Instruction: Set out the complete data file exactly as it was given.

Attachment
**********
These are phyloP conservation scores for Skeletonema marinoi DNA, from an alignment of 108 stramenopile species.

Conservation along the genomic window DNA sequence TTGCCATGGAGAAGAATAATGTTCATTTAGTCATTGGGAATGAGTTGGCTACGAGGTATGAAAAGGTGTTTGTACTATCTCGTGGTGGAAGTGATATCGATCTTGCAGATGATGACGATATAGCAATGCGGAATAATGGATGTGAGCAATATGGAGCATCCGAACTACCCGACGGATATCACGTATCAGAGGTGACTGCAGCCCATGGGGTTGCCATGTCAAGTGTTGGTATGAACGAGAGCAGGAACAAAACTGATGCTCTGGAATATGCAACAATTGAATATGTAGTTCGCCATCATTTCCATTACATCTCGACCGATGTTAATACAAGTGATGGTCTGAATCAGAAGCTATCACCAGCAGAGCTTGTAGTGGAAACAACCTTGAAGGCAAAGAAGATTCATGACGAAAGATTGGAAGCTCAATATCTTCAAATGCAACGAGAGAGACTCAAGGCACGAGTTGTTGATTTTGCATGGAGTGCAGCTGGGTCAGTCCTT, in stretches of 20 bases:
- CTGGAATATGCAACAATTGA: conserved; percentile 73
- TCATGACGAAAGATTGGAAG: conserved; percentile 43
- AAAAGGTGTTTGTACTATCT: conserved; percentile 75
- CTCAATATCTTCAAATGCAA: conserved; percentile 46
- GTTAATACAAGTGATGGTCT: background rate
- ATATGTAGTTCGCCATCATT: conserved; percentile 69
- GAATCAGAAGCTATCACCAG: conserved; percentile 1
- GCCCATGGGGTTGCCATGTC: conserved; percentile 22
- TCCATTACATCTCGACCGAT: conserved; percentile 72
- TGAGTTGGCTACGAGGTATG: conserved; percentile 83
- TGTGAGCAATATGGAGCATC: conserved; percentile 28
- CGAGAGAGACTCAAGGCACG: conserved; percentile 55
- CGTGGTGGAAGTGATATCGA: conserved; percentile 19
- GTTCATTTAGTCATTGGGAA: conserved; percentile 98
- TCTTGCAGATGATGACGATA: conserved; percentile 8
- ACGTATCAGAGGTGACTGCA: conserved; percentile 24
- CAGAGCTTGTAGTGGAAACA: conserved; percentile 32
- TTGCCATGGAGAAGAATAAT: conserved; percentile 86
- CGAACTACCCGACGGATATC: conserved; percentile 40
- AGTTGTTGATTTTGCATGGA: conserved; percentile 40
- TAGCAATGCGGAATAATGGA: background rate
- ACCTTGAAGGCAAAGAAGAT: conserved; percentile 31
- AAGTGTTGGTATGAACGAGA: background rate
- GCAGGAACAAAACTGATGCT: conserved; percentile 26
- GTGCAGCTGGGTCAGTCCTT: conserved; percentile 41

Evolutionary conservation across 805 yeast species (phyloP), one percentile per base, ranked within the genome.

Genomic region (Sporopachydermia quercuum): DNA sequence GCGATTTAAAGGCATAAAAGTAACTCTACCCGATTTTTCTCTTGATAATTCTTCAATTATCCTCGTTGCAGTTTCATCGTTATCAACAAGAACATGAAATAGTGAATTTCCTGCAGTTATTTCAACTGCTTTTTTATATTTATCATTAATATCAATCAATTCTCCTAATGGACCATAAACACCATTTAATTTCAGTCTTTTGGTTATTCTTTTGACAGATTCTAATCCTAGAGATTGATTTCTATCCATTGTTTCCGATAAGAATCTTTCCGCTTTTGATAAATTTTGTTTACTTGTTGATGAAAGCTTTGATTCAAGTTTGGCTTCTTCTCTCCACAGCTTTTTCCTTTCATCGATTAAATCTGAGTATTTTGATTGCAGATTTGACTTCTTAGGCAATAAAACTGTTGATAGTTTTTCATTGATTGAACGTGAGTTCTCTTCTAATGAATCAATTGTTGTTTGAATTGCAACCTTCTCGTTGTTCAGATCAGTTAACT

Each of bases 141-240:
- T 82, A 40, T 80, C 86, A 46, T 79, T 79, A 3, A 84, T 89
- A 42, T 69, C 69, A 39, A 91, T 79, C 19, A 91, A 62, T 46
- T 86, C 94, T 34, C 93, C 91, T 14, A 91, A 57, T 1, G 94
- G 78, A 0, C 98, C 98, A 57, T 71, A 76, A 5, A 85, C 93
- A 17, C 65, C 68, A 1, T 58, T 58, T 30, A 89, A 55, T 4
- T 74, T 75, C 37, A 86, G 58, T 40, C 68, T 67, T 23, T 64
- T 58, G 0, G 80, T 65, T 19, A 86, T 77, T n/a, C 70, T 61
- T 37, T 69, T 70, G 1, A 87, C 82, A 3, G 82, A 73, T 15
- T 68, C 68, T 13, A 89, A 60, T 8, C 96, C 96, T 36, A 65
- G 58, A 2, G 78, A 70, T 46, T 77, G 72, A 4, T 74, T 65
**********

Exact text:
These are phyloP conservation scores for Skeletonema marinoi DNA, from an alignment of 108 stramenopile species.

Conservation along the genomic window DNA sequence TTGCCATGGAGAAGAATAATGTTCATTTAGTCATTGGGAATGAGTTGGCTACGAGGTATGAAAAGGTGTTTGTACTATCTCGTGGTGGAAGTGATATCGATCTTGCAGATGATGACGATATAGCAATGCGGAATAATGGATGTGAGCAATATGGAGCATCCGAACTACCCGACGGATATCACGTATCAGAGGTGACTGCAGCCCATGGGGTTGCCATGTCAAGTGTTGGTATGAACGAGAGCAGGAACAAAACTGATGCTCTGGAATATGCAACAATTGAATATGTAGTTCGCCATCATTTCCATTACATCTCGACCGATGTTAATACAAGTGATGGTCTGAATCAGAAGCTATCACCAGCAGAGCTTGTAGTGGAAACAACCTTGAAGGCAAAGAAGATTCATGACGAAAGATTGGAAGCTCAATATCTTCAAATGCAACGAGAGAGACTCAAGGCACGAGTTGTTGATTTTGCATGGAGTGCAGCTGGGTCAGTCCTT, in stretches of 20 bases:
- CTGGAATATGCAACAATTGA: conserved; percentile 73
- TCATGACGAAAGATTGGAAG: conserved; percentile 43
- AAAAGGTGTTTGTACTATCT: conserved; percentile 75
- CTCAATATCTTCAAATGCAA: conserved; percentile 46
- GTTAATACAAGTGATGGTCT: background rate
- ATATGTAGTTCGCCATCATT: conserved; percentile 69
- GAATCAGAAGCTATCACCAG: conserved; percentile 1
- GCCCATGGGGTTGCCATGTC: conserved; percentile 22
- TCCATTACATCTCGACCGAT: conserved; percentile 72
- TGAGTTGGCTACGAGGTATG: conserved; percentile 83
- TGTGAGCAATATGGAGCATC: conserved; percentile 28
- CGAGAGAGACTCAAGGCACG: conserved; percentile 55
- CGTGGTGGAAGTGATATCGA: conserved; percentile 19
- GTTCATTTAGTCATTGGGAA: conserved; percentile 98
- TCTTGCAGATGATGACGATA: conserved; percentile 8
- ACGTATCAGAGGTGACTGCA: conserved; percentile 24
- CAGAGCTTGTAGTGGAAACA: conserved; percentile 32
- TTGCCATGGAGAAGAATAAT: conserved; percentile 86
- CGAACTACCCGACGGATATC: conserved; percentile 40
- AGTTGTTGATTTTGCATGGA: conserved; percentile 40
- TAGCAATGCGGAATAATGGA: background rate
- ACCTTGAAGGCAAAGAAGAT: conserved; percentile 31
- AAGTGTTGGTATGAACGAGA: background rate
- GCAGGAACAAAACTGATGCT: conserved; percentile 26
- GTGCAGCTGGGTCAGTCCTT: conserved; percentile 41

Evolutionary conservation across 805 yeast species (phyloP), one percentile per base, ranked within the genome.

Genomic region (Sporopachydermia quercuum): DNA sequence GCGATTTAAAGGCATAAAAGTAACTCTACCCGATTTTTCTCTTGATAATTCTTCAATTATCCTCGTTGCAGTTTCATCGTTATCAACAAGAACATGAAATAGTGAATTTCCTGCAGTTATTTCAACTGCTTTTTTATATTTATCATTAATATCAATCAATTCTCCTAATGGACCATAAACACCATTTAATTTCAGTCTTTTGGTTATTCTTTTGACAGATTCTAATCCTAGAGATTGATTTCTATCCATTGTTTCCGATAAGAATCTTTCCGCTTTTGATAAATTTTGTTTACTTGTTGATGAAAGCTTTGATTCAAGTTTGGCTTCTTCTCTCCACAGCTTTTTCCTTTCATCGATTAAATCTGAGTATTTTGATTGCAGATTTGACTTCTTAGGCAATAAAACTGTTGATAGTTTTTCATTGATTGAACGTGAGTTCTCTTCTAATGAATCAATTGTTGTTTGAATTGCAACCTTCTCGTTGTTCAGATCAGTTAACT

Each of bases 141-240:
- T 82, A 40, T 80, C 86, A 46, T 79, T 79, A 3, A 84, T 89
- A 42, T 69, C 69, A 39, A 91, T 79, C 19, A 91, A 62, T 46
- T 86, C 94, T 34, C 93, C 91, T 14, A 91, A 57, T 1, G 94
- G 78, A 0, C 98, C 98, A 57, T 71, A 76, A 5, A 85, C 93
- A 17, C 65, C 68, A 1, T 58, T 58, T 30, A 89, A 55, T 4
- T 74, T 75, C 37, A 86, G 58, T 40, C 68, T 67, T 23, T 64
- T 58, G 0, G 80, T 65, T 19, A 86, T 77, T n/a, C 70, T 61
- T 37, T 69, T 70, G 1, A 87, C 82, A 3, G 82, A 73, T 15
- T 68, C 68, T 13, A 89, A 60, T 8, C 96, C 96, T 36, A 65
- G 58, A 2, G 78, A 70, T 46, T 77, G 72, A 4, T 74, T 65